Wednesday, 3 November 2010

Land mines for graffiti prevention: the underwhelming Nazca lines

I was really looking forward to seeing the world heritage listed Nazca lines after reading an article in National Geographic about them, but to be honest I was fairly underwhelmed.

The lines were created by a number of different cultures in the Nazca desert from 900 BC to 600 AD - I believe these dates were arrived at by dating pottery found inside the lines.  Theories abound as to what their purpose was, but the most plausible to my reckoning was that they were walked as part of a water-worship ritual, i.e. a prayer for rain - each geoglyph is constructed in a single continuous line.

The lines were made by scraping away the dark surface rock to expose the light sand underneath.  They are actually quite thin - the ones we saw were less than a foot wide.  I seriously think I could knock one out in a day or two.  Apparently the lines are surrounded by land mines, which is probably the only reason we haven't seen something like this happen in the past few years:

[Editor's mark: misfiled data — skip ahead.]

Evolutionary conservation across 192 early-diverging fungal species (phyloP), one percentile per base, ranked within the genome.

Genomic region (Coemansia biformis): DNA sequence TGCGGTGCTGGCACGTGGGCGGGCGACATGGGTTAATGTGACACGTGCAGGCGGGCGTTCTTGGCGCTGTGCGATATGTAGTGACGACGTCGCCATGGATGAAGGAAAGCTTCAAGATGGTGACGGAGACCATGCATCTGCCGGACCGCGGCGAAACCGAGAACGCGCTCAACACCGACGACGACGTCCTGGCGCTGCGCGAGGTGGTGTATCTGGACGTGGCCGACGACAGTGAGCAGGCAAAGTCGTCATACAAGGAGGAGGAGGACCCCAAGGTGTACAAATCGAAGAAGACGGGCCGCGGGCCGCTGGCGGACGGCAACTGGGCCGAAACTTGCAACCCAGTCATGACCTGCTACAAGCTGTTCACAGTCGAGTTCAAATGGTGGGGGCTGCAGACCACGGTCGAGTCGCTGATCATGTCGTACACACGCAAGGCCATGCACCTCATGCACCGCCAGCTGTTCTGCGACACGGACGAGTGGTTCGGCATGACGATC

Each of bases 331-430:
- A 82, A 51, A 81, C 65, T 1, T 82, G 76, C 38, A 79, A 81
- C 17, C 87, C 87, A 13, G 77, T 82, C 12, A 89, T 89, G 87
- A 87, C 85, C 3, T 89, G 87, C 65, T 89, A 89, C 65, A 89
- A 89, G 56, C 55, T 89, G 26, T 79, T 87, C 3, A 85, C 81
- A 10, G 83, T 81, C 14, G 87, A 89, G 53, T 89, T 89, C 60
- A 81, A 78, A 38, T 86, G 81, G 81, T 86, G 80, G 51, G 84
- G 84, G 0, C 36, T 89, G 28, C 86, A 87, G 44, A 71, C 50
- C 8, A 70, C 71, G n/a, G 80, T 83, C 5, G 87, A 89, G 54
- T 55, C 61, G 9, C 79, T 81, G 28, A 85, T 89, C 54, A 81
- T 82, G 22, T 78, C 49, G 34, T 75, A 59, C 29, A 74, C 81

I also don't buy the argument that you need to see them from the air, and subsequent speculation the Nazcans had primitive hot air balloons.  We viewed the hands and the tree from a 20m platform (the flights were too dangerous, there have been a lot of accidents and some recent deaths) - I'm sure the Nazcans could have imported enough wood to build something similar.  Even without a platform, you can accomplish a lot through careful design and measurement: put 'crop circles' into google image search :)

1 comment:

Thijs said...

Interesting additional 'Nasca-figure' at your Alien-pic...